Well, not so big to a "normal" dog, but pretty big for him. He got to meet his new friend, Reggie, another rescued Leonberger, at Riverside Park in Ann Arbor. It was snowing, and he looked so handsome with a light layer of snow dusting his face. While Reggie had herself a fine time running and sniffing and playing with abandon, Gulliver walked quietly, although he seemed fairly content. He even approached Al and Diana several times. Just a quick sniff of their hand, but it was him going to them, which was pretty big. We walked until he started to act overwhelmed, losing the little cool he has, tucking his tail. Then I loaded him up and took him home. I wanted him to have a happy memory so that he would look forward to another visit to the park with his friends.
He was pretty tired when we got home, and couldn't wait to get to his bed. It snowed pretty hard on and off throughout the day, and Gulliver doesn't like anything to change so it just wasn't his kind of weather. He has a hard time adjusting to things most dogs take for granted. Like a previously bare sidewalk which is now covered with snow.
On Sunday I started adding a couple of things to my approach-click-treat routine. I went to the dollar store and bought a variety of sunglasses in different shapes with varying lens color. I also bought a couple of hats. Now when we're working I sometimes approach him with no sunglasses or hat, sometimes with either a hat or sunglasses, and sometimes I wear both. It feels a little silly, but it's a good way to accustom him to such bizarre human concepts as sun protection with someone he already knows. It's something he's going to encounter in his every day life, and he needs to be desensitized to them.
Much of the work I'm now doing with Gully is, technically, a concept frequently abbreviated to d/cc - desensitize and counter-condition. It's a fancy term (dog trainers seem to love their fancy terms!) for a simple action, and can be used in many situations where your dog is fearful. All it means, essentially, is that you gradually accustom a dog to something which scares it and then work in a reward so that it begins to look forward to, or at least tolerate, interactions with the formerly scary thing. Since Gully is, essentially, afraid of everything, it's going to take a long time. We can't work on everything at once, so some things he's just going to have to suffer through for awhile. A simple example of d/cc would go something like this: You have a dog who, for some reason, is afraid of stop signs. Instead of forcing him to approach the sign, you would take him to a point where he notices it, but hasn't started to exhibit much fear. Over a course of days, you would approach the sign until you could walk right up to it without the dog showing fear. That's the desensitization part. If at the same time you conditioned your dog to a clicker, and every time you worked with him on approaching the sign you clicked him and treated him, eventually he would start to associate the sign with tasty treats, and look forward to seeing it, since it means something good is coming his way. That's the counter-conditioning part. It's elegant, easy, and fairly non-stressful for the dog when done correctly. It can be applied to many situations.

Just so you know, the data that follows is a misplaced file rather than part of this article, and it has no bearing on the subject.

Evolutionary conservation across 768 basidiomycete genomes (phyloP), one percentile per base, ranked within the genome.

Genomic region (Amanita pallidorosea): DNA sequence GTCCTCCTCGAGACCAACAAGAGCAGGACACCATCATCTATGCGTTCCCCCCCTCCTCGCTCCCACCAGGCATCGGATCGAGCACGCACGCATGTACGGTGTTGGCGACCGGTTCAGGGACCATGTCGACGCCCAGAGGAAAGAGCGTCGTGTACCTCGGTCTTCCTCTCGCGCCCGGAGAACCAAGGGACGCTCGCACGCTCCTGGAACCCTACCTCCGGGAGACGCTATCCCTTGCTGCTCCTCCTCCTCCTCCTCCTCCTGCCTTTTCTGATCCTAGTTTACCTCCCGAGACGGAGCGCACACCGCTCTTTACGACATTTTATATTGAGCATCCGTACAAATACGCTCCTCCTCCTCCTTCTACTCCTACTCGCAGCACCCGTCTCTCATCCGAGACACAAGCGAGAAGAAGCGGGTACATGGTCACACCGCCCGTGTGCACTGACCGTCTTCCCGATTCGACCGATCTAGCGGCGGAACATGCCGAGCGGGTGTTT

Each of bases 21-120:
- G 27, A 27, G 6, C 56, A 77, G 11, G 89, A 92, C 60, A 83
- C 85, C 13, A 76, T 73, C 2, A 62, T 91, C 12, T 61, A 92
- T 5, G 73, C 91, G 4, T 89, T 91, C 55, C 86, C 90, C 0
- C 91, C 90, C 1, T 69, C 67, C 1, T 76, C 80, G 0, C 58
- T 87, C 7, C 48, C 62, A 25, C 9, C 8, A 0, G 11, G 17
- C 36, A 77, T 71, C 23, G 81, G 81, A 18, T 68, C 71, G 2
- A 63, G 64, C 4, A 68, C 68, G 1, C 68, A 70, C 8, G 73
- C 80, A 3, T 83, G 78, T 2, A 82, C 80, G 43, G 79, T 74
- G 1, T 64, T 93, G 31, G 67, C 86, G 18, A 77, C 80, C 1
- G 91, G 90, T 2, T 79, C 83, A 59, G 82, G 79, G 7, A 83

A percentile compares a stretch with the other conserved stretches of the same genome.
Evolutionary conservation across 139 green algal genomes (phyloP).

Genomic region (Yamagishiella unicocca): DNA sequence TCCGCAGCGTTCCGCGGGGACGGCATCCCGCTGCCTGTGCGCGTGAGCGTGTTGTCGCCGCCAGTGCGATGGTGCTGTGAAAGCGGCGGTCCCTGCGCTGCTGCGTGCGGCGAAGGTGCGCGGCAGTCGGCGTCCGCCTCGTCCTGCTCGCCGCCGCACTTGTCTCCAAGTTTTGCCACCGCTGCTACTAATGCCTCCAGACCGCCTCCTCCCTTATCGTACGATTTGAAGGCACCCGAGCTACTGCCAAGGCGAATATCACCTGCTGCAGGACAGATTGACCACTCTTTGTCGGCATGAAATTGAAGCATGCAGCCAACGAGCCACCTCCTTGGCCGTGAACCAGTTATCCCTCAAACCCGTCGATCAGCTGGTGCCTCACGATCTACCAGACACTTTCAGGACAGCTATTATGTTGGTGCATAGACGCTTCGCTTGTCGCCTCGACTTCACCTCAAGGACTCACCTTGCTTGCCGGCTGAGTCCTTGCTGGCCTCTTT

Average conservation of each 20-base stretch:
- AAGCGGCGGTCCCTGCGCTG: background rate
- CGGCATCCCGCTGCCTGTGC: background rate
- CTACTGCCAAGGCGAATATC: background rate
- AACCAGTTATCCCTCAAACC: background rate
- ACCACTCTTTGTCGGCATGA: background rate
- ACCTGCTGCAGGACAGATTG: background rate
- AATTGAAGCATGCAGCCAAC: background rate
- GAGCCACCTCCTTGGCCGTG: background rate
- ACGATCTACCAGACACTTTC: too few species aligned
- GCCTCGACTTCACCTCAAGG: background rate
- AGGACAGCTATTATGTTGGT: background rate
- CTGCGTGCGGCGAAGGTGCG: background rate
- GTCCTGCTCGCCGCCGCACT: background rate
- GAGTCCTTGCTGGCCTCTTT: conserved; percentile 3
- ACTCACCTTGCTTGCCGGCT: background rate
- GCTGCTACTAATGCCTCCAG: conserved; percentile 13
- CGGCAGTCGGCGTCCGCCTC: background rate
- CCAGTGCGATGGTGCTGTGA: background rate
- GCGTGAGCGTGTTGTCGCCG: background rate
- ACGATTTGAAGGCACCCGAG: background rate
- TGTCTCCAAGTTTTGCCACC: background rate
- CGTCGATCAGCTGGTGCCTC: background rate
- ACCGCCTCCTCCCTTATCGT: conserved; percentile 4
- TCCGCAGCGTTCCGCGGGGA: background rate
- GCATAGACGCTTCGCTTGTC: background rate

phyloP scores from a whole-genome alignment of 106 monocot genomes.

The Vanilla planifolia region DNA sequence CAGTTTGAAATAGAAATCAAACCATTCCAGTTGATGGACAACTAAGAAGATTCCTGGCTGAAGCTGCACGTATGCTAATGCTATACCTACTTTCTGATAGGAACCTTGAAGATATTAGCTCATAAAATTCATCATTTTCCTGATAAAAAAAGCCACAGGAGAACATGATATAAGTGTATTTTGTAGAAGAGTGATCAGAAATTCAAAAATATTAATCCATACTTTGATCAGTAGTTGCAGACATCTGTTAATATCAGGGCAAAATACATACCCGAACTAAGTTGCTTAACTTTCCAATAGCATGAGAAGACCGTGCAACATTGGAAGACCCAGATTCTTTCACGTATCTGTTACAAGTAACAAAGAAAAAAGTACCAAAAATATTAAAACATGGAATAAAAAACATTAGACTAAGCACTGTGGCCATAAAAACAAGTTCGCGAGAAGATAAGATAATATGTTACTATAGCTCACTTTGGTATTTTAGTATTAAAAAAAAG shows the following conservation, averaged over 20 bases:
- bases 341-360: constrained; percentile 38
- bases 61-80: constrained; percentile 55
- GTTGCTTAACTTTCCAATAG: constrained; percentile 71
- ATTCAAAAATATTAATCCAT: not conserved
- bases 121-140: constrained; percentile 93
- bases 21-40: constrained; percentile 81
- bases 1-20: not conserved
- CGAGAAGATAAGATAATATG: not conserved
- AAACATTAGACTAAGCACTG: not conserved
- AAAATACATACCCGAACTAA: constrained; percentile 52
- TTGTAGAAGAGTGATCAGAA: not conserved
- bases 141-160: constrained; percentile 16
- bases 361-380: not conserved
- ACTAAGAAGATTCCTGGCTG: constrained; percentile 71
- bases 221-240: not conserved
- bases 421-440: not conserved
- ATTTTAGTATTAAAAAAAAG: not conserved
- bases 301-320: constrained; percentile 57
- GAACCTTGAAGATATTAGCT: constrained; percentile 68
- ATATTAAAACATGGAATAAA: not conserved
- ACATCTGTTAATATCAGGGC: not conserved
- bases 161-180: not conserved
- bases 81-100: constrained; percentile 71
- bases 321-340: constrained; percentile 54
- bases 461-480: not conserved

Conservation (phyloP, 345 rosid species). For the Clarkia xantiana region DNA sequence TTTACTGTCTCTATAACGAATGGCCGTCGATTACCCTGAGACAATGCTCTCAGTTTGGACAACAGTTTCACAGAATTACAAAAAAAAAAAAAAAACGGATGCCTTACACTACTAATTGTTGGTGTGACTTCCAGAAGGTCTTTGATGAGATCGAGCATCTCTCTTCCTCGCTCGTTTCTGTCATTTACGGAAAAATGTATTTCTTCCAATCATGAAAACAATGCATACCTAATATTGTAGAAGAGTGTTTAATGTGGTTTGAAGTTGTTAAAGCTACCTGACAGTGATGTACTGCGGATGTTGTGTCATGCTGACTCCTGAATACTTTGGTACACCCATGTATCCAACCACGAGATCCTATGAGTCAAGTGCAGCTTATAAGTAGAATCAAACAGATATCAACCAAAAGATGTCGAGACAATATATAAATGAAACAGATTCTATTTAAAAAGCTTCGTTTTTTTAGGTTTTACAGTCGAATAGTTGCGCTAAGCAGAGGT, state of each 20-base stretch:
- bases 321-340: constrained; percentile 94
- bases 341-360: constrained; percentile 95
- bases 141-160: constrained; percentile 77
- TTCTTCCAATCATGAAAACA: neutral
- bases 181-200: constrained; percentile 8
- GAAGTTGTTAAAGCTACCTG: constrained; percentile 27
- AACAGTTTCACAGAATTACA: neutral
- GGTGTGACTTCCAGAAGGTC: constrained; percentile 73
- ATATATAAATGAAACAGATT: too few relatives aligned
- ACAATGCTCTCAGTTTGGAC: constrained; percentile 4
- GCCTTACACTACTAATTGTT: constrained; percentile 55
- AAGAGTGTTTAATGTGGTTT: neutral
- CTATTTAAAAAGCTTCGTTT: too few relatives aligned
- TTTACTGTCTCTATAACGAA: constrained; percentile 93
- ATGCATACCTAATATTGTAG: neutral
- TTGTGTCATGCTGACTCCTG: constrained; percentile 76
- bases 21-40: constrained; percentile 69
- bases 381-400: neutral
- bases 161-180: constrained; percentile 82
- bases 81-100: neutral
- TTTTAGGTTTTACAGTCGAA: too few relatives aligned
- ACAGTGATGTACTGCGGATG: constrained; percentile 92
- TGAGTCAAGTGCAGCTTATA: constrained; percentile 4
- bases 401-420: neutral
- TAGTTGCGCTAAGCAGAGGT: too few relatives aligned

My dog Tug, who's been with me since he was three weeks old, is such an easy dog to desensitize to scary things. On one of our walks a while back, there was a large football helmet which had been a prop on a float, sitting near the sidewalk. Tug took one look at it and his eyes got big and he rocked back on his haunches in fear. Talking to him in a soothing voice, I walked up to it and put my hand on it. That was enough for him. He walked right up, gave it a good sniff, and that was that. Subsequent walks brought no reaction other than a desire to maybe lift his leg on it (luckily "Not There!" is a command he's well versed in). This is the combination (and culmination) of an outgoing dog who's been trained with love and care using positive methods. I would never ask him to approach something like that if I thought there was any way possible it could suddenly move or otherwise startle him. His trust in me is extraordinary and not to be taken lightly.
The really good news for me this weekend was that when I took Gulliver out for his mid-morning walk on Sunday, he walked right up to my truck. I like to think he was hoping we'd go back to the park and so, of course, soon, we shall. At this point, especially since he wants so little, whatever Gully wants, Gully gets.